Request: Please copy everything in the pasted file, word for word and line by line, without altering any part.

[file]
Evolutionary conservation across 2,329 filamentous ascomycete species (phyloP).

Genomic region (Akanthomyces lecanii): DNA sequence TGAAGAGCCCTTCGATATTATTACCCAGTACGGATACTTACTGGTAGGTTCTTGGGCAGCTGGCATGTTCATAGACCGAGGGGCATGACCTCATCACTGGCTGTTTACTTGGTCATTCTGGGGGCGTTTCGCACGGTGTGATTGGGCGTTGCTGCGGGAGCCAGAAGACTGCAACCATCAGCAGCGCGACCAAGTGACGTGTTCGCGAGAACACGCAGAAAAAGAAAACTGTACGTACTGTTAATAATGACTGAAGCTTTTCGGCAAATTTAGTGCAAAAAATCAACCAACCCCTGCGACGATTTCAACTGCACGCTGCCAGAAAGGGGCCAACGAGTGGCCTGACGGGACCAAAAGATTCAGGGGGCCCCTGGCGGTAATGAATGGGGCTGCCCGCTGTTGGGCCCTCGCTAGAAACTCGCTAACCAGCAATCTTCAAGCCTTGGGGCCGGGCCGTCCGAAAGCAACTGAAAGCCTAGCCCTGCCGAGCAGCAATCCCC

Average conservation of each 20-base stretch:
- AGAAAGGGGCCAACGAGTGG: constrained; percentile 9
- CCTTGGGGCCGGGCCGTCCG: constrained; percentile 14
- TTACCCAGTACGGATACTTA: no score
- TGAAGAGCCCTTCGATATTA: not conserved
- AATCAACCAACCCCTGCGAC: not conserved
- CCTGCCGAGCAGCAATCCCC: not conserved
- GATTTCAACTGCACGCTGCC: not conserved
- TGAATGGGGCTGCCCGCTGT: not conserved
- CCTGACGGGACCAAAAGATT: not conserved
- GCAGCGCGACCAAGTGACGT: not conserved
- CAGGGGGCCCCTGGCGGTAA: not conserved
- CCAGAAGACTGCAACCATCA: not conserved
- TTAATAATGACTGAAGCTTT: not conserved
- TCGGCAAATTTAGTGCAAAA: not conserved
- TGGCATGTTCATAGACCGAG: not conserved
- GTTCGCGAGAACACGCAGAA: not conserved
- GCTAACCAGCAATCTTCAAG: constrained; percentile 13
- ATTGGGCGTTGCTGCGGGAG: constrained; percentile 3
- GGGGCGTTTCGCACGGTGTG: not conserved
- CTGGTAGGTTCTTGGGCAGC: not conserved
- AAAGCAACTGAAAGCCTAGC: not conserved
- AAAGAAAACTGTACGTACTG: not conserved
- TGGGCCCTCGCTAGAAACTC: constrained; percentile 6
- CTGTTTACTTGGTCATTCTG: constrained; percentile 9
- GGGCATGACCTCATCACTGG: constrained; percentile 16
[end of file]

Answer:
Evolutionary conservation across 2,329 filamentous ascomycete species (phyloP).

Genomic region (Akanthomyces lecanii): DNA sequence TGAAGAGCCCTTCGATATTATTACCCAGTACGGATACTTACTGGTAGGTTCTTGGGCAGCTGGCATGTTCATAGACCGAGGGGCATGACCTCATCACTGGCTGTTTACTTGGTCATTCTGGGGGCGTTTCGCACGGTGTGATTGGGCGTTGCTGCGGGAGCCAGAAGACTGCAACCATCAGCAGCGCGACCAAGTGACGTGTTCGCGAGAACACGCAGAAAAAGAAAACTGTACGTACTGTTAATAATGACTGAAGCTTTTCGGCAAATTTAGTGCAAAAAATCAACCAACCCCTGCGACGATTTCAACTGCACGCTGCCAGAAAGGGGCCAACGAGTGGCCTGACGGGACCAAAAGATTCAGGGGGCCCCTGGCGGTAATGAATGGGGCTGCCCGCTGTTGGGCCCTCGCTAGAAACTCGCTAACCAGCAATCTTCAAGCCTTGGGGCCGGGCCGTCCGAAAGCAACTGAAAGCCTAGCCCTGCCGAGCAGCAATCCCC

Average conservation of each 20-base stretch:
- AGAAAGGGGCCAACGAGTGG: constrained; percentile 9
- CCTTGGGGCCGGGCCGTCCG: constrained; percentile 14
- TTACCCAGTACGGATACTTA: no score
- TGAAGAGCCCTTCGATATTA: not conserved
- AATCAACCAACCCCTGCGAC: not conserved
- CCTGCCGAGCAGCAATCCCC: not conserved
- GATTTCAACTGCACGCTGCC: not conserved
- TGAATGGGGCTGCCCGCTGT: not conserved
- CCTGACGGGACCAAAAGATT: not conserved
- GCAGCGCGACCAAGTGACGT: not conserved
- CAGGGGGCCCCTGGCGGTAA: not conserved
- CCAGAAGACTGCAACCATCA: not conserved
- TTAATAATGACTGAAGCTTT: not conserved
- TCGGCAAATTTAGTGCAAAA: not conserved
- TGGCATGTTCATAGACCGAG: not conserved
- GTTCGCGAGAACACGCAGAA: not conserved
- GCTAACCAGCAATCTTCAAG: constrained; percentile 13
- ATTGGGCGTTGCTGCGGGAG: constrained; percentile 3
- GGGGCGTTTCGCACGGTGTG: not conserved
- CTGGTAGGTTCTTGGGCAGC: not conserved
- AAAGCAACTGAAAGCCTAGC: not conserved
- AAAGAAAACTGTACGTACTG: not conserved
- TGGGCCCTCGCTAGAAACTC: constrained; percentile 6
- CTGTTTACTTGGTCATTCTG: constrained; percentile 9
- GGGCATGACCTCATCACTGG: constrained; percentile 16